On Thursday, voters in Scotland chose to remain with the United Kingdom, with 55 percent voting "no" to independence and 45 percent voting "yes." A whopping 97 percent of Scotland's populace registered to vote for the historic decision, and over 80 percent of eligible voters made an appearance at the polls to decide Scotland's fate. Arguments on both side of the fence remained strong until the end as Scots debated ending a 307-year-old union with the U.K.
The question posed to voters was simple: "Should Scotland be an independent country?" Campaigns have rallied hard on both sides, with those voting "Yes" maintaining that Scotland's government is not, in fact, elected by Scots, whereas those on the "No" side citing the logistical issues that would arise with independence.
Though the vote may have come as a surprise to many, trouble has been brewing in the paradise of the United Kingdom for quite some time. A similarly monumental vote happened exactly 40 years ago, when for the first time, the Scottish National Party began gaining major momentum in the political arena of the United Kingdom. Their popularity was largely based on a platform of self-governance, and while there was no real implication of a separation from England, the seeds of revolution were subtly planted.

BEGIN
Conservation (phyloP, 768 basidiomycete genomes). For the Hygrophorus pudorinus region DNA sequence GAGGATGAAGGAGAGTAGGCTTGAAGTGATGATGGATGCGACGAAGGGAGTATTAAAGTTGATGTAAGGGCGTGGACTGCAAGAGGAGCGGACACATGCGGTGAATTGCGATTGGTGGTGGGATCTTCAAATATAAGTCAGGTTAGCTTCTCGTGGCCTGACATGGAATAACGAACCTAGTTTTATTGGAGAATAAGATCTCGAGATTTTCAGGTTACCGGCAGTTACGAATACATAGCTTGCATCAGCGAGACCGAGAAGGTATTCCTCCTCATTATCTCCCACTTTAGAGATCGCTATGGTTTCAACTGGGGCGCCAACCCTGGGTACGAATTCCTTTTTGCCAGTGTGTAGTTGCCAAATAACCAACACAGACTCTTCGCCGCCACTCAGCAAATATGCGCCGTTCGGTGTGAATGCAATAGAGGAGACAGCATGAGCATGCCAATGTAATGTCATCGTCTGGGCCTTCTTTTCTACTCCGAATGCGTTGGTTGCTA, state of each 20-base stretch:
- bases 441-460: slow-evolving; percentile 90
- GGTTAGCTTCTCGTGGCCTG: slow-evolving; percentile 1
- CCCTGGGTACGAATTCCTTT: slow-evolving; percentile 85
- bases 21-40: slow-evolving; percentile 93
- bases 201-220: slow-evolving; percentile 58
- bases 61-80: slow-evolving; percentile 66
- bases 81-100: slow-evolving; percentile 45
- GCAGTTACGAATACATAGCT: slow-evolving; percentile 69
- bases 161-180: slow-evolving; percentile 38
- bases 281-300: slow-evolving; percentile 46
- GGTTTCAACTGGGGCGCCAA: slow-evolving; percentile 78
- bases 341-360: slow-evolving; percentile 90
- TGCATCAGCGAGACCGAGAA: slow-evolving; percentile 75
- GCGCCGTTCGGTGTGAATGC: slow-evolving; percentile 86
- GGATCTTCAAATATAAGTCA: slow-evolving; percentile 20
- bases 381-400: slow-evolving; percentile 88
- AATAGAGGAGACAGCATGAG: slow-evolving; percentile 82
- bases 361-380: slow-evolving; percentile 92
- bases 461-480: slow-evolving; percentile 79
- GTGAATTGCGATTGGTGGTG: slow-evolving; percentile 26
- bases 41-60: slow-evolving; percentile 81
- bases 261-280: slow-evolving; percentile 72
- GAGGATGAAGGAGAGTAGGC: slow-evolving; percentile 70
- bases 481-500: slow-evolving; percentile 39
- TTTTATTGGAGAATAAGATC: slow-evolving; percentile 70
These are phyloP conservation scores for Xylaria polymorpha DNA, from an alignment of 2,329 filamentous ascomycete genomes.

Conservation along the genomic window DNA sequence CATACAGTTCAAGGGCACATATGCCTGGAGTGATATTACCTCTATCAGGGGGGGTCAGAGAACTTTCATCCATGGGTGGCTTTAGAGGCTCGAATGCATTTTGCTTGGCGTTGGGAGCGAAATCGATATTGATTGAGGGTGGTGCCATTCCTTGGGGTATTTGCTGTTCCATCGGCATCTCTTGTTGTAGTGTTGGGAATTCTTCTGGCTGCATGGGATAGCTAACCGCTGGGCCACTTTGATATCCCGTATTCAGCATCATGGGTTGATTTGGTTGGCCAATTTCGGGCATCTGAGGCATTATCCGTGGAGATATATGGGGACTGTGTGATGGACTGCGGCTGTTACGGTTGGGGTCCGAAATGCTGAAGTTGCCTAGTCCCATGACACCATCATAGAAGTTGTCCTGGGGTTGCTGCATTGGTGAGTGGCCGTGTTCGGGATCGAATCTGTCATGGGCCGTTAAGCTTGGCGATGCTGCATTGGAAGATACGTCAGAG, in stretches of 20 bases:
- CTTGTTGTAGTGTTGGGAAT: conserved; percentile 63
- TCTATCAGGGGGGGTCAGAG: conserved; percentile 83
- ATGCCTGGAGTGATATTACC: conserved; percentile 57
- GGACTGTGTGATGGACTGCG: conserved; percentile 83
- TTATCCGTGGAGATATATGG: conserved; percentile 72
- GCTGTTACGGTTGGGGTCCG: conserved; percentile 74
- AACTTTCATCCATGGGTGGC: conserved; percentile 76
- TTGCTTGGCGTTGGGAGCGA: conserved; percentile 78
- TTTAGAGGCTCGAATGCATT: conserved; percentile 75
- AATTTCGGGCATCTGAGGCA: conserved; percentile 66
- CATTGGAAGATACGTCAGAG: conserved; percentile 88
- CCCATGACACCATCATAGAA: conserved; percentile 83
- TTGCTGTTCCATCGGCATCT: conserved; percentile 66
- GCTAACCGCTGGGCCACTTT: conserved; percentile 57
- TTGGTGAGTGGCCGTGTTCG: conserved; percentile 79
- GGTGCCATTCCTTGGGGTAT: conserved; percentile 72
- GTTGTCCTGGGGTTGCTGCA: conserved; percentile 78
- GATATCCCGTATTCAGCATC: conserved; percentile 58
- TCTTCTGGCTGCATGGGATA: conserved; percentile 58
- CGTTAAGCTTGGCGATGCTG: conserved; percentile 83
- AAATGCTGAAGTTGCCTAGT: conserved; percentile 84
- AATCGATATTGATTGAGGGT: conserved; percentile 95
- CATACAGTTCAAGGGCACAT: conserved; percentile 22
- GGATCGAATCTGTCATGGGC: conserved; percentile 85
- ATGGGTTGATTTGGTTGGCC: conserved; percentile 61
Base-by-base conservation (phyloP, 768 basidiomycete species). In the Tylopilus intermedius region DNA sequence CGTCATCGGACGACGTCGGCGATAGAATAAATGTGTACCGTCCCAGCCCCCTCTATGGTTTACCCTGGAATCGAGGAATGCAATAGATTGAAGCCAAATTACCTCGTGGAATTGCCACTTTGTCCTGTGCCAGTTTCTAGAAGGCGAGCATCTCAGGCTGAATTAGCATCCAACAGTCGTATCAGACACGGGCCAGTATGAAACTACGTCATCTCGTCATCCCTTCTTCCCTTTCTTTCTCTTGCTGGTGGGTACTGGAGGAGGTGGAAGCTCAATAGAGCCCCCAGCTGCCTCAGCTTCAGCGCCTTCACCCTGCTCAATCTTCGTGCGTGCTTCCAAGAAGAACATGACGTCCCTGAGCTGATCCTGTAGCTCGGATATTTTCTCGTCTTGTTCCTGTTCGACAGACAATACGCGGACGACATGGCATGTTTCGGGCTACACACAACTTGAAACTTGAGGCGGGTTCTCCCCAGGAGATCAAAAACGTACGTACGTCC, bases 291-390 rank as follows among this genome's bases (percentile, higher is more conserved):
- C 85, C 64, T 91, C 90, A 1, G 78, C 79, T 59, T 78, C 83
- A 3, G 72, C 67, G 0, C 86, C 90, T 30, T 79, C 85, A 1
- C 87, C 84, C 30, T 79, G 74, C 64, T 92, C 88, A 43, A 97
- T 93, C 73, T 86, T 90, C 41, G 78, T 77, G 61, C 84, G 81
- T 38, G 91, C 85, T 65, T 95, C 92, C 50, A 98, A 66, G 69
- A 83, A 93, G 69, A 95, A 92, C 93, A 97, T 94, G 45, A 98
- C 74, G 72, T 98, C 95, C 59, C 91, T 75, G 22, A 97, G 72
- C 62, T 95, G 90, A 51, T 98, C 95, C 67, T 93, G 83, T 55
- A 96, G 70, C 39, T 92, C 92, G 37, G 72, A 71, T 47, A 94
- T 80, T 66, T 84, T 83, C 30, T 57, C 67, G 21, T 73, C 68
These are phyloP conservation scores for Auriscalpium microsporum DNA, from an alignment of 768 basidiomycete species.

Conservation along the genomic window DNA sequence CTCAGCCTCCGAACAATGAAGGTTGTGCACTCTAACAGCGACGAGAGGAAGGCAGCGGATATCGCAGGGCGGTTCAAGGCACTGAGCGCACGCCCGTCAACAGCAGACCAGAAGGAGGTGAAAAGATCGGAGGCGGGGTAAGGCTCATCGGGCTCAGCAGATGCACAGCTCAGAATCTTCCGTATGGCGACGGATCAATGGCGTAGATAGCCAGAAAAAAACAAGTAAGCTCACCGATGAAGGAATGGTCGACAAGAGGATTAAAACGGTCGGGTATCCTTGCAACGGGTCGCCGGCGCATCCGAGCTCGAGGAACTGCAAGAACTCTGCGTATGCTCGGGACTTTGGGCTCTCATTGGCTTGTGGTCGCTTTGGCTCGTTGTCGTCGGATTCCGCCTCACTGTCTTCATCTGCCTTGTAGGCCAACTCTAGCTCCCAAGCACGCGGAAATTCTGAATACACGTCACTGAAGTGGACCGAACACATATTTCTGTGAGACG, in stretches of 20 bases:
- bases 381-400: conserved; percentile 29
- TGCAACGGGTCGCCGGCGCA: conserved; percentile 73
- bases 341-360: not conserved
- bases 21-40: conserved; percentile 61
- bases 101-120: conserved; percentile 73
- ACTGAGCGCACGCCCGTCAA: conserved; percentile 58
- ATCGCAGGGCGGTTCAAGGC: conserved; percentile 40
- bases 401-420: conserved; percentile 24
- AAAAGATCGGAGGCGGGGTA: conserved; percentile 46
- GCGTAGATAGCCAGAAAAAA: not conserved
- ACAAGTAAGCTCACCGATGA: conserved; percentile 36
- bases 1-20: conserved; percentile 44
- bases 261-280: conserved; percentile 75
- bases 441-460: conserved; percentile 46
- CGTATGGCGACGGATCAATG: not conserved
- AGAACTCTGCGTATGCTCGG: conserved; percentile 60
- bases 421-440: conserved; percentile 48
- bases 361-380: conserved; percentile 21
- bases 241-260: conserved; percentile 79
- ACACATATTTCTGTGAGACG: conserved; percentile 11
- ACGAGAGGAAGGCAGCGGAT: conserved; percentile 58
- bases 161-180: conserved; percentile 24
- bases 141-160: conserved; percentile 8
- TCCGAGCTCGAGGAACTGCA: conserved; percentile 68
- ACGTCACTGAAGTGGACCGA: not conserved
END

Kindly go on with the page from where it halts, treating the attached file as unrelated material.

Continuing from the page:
That year, polls determined that 17 percent of the Scottish population were in favor of independence from the U.K,. while 85 percent preferred self-governance while remaining a part of the larger union. This would provide economic stability for the small country, and allow them to continue to reap the benefits of a British partnership, including membership to the European Union and NATO.
Moreover, maintaining the relationship will allow Scotland to continue using the British pound, and provide a sense of stability, both economic and social.
But in the decades since, the thought of independence has never truly been put to bed. In fact, Scottish parliamentary records show that support for the notion has steadily increased since the option was first raised. Political ideologies have grown further and further apart, with traditionally liberal Scotland often failing to see eye to eye with much more conservative England. In the last Scottish election, only one member of the Conservative Party was elected to their Parliament.
Anticipation for the outcome remained high throughout the night, with many pubs staying open to allow eager voters to wait out their nation's fate. And for the embattled "Yes" voters, that last drink may have to tide them through until the next referendum.